Ipswich Social Settlement (demolished 1960/1)
Although there is nothing left of the Social Settlement today,
it is significant that the new Suffolk Record Office (renamed in 2020
'The Hold') occupies the same site, although set back from Fore Street.
It is worth including the Settlement on this website not only because
it carried lettering on its facade, but because of its social
importance in the story of Ipswich.
Above: the Settlement closed up, dirty and dilapidated in 1960 with, at
the far right a view up Back Hamlet.
There is an 'H' hydrant enamelled sign and boot-scraper at left.
A large road sign (the black-and-white striped posts
indicate this early road sign), which obscures the west entrance,
shows the Duke Street roundabout layout:
Felixstowe, Cliff Quay’
The tall, cast iron post carries trolley bus power lines.
‘FOR GOD AND THE PEOPLE’
Brian Jepson, courtesy
The Social Settlement was intended to alleviate the high levels of
poverty and lawlessness in St Clement parish at the end of the 19th
century. Some timber-framed medieval buildings stood on this site and
in 1896-97 they were substantially altered to create a Social
Settlement. In 1899 a large public hall was added at the rear and
presumably the medieval buildings at the front were demolished to be
replaced by a new residential building on three floors with 16
bedrooms, designed in 1902 for benefactor, Daniel Ford Goddard, by Eade
& Johns Architects. It was in Edwardian free-style, red brick with
stone dressings, symmetrical with a large central gable, oriel bay
windows & flanked by turret gables with copper cupola roofs.
Courtesy Ipswich Society
Above: Eade & Johns 1902 architect's visualisation of the
new facade for the Social Settlement, showing the red brick with stone
dressings finish, plus all the lettering.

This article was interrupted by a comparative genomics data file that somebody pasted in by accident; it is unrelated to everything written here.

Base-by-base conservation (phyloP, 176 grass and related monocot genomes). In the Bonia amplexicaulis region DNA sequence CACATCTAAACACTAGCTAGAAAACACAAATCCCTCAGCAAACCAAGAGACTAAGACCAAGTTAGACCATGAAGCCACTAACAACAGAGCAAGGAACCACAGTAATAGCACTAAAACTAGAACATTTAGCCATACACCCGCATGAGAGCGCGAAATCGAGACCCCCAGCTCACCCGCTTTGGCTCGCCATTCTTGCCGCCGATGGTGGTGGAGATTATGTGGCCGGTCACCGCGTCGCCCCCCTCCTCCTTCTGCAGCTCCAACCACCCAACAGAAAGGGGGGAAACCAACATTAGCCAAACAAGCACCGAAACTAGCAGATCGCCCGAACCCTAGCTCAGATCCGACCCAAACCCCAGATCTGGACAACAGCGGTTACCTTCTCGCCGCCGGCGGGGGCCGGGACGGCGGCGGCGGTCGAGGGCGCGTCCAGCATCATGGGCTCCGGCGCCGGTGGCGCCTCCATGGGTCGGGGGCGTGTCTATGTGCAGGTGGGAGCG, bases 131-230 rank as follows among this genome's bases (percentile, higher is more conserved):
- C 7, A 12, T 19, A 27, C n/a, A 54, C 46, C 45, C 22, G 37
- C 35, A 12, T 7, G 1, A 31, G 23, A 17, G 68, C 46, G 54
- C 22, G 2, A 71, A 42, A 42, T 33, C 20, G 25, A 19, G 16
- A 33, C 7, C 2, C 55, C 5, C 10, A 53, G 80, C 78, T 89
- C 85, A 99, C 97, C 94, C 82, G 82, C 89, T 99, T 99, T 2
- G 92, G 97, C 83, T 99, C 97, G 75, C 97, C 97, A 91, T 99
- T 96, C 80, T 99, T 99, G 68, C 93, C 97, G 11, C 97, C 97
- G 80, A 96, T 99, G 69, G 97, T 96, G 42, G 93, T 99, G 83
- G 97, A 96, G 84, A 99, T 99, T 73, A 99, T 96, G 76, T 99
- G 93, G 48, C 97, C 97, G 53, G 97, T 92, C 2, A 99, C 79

This institution stood opposite the present-day University of Suffolk
Waterfront Building, now the site of Suffolk County Council’s The Hold.
It was in a dilapidated state by 1961; by that time it had a very
fifties-style advertising hoarding and trellis to the right. The Social
Settlement was demolished as part of the Fore Street Improvement
Scheme, in preparation for the visit of Queen Elizabeth II to open the
newly-built Suffolk Civic College.
We are indebted to the mini-site devoted to The Fore Street Facelift 1961
on the Ipswich Society's website (see Links)
for information and images.
The above hand-tinted postcard from the collection of Kerstin
Fletcher shows the Social Settlement in the background,
looking rather fine in the 1904 sunshine. Passengers in their Edwardian
dress board the no. 21 tram at the left. Note the lamp-post and pillar
box in the middle of a wide Fore Street with little traffic. The
long power connector is visible, with the post carrying overhead
electricity cables shown in the left background.
Finally, we are back at the pre-1961 scene, taken from the
centre of Duke Street roundabout, looking west down Fore Street. The
first thing that strikes one is the dramatic lack of traffic. Then, the
billboards (from left):
'Cadbury's Dairy Milk Chocolate ... of course!' (a glass-and-a-half of
in every pound bar), 'C&C Club Orange' and a fourteen-sheet
billboard advertisement at the right (on trellis support): a laughing
woman promotes alcohol (probably Mackeson milk stout).
The 1620 buildings at left
much else in this photograph has disappeared or changed, including the
Social Settlement beyond the billboard on the right.
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Historic Lettering site: Borin Van Loon
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